Recently, Brazil’s top Ophthalmology magazine, Oftalmologica Em Foco, features Prof. Hafezi and Dr. Torres-Netto of the ELZA Institute in Dietikon, Switzerland, exploring the story of how they are making CXL at the slit lamp reality.
Corneal cross-linking (CXL) is the only treatment for corneal ectasias like keratoconus that can slow and even halt the progression of this disease, but at the moment, CXL is performed in the operating room (OR). This has a consequence: cost. Operating rooms sterile and allow patients to sit back on a reclining chair and be cross-linked – but running an OR is an expensive enterprise and this patient is first passed on to the doctor who then passes it on to the patient. But it turns out CXL sterilizes the cornea, and this has one important implication: CXL does not need to be performed in a sterile environment. It can be performed in the surgeon’s office, or a procedure room. In fact, CXL is used to treat corneal infections, so there is an additional good reason not to cross-link in the OR: no surgeon wants to contaminate a sterile area with an active infection.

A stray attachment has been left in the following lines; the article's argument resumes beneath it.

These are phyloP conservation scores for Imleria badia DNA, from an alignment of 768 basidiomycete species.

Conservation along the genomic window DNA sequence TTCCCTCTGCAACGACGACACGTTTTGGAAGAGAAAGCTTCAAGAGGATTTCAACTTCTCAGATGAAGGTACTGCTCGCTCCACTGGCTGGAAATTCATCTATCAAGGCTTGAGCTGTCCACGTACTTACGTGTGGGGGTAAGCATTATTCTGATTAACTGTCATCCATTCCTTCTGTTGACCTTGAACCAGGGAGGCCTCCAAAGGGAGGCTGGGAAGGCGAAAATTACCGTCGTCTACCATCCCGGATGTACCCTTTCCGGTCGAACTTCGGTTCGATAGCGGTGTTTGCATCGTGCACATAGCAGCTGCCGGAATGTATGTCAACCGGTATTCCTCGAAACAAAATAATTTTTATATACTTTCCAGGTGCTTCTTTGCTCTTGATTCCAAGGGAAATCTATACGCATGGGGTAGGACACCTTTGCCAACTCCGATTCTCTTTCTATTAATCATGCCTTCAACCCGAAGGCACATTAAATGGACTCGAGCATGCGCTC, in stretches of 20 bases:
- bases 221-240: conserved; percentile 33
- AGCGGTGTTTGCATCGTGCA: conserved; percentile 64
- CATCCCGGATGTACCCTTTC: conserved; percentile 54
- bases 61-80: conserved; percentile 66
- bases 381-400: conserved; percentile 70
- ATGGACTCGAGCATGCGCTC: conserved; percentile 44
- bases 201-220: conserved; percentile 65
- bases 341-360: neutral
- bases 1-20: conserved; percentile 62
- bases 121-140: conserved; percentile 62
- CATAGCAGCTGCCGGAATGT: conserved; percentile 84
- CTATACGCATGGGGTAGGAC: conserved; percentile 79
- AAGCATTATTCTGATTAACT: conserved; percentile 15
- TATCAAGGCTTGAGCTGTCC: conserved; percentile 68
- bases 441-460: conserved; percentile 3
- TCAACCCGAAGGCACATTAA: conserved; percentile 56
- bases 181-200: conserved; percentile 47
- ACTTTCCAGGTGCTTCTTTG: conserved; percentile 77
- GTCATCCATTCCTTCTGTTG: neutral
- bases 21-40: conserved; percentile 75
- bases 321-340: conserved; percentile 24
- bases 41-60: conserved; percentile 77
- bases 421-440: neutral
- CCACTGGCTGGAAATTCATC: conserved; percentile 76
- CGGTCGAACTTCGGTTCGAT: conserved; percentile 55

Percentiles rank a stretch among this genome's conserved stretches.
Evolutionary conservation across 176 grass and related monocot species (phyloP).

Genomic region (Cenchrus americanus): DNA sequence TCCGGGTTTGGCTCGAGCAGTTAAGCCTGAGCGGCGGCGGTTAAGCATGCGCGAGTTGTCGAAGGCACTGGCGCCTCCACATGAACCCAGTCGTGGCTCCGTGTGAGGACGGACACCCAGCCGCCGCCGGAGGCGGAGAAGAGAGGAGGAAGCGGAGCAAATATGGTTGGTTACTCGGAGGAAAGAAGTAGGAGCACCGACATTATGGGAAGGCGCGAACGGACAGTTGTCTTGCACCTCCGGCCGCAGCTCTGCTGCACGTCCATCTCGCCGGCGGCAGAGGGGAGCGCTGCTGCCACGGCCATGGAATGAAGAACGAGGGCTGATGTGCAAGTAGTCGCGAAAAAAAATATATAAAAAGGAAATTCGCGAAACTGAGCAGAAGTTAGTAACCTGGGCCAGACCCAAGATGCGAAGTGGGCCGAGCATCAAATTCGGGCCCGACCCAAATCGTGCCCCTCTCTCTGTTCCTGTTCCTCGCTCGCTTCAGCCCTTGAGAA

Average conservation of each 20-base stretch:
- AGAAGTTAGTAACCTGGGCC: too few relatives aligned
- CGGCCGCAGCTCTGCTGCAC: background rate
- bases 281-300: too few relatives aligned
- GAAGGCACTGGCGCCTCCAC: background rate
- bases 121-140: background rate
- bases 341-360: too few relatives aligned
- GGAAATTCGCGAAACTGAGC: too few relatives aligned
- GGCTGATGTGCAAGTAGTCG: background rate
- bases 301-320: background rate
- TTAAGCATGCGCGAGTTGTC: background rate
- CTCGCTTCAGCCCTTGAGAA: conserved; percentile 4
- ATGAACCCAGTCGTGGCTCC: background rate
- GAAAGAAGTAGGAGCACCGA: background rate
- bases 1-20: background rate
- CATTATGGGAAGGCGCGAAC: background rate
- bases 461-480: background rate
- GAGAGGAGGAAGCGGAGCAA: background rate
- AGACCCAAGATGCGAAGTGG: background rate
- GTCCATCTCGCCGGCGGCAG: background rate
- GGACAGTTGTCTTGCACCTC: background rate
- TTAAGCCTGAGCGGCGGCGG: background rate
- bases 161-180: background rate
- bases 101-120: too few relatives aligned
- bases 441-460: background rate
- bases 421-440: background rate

Returning to the topic of cost, by reducing the amount patients have to pay, this opens up CXL – both for the treatment of ectasia and corneal infections – to more people, particularly those in low-to-middle income countries (LMICs). By having a cross-linking device that is small enough and portable enough to be mounted on a slit lamp, this also means that CXL can be taken outside of hospital settings to anywhere that has a slit lamp – which could mean even the most remote locations in LMICs where patients would have almost no chance of travelling to a large city with a hospital and paying for the procedure to be performed in an OR. Hafezi and Torres call this “democratizing” corneal cross-linking, and they review these topics in the article, plus all of the other issues that have needed to be overcome to make CXL at the slit lamp a reality.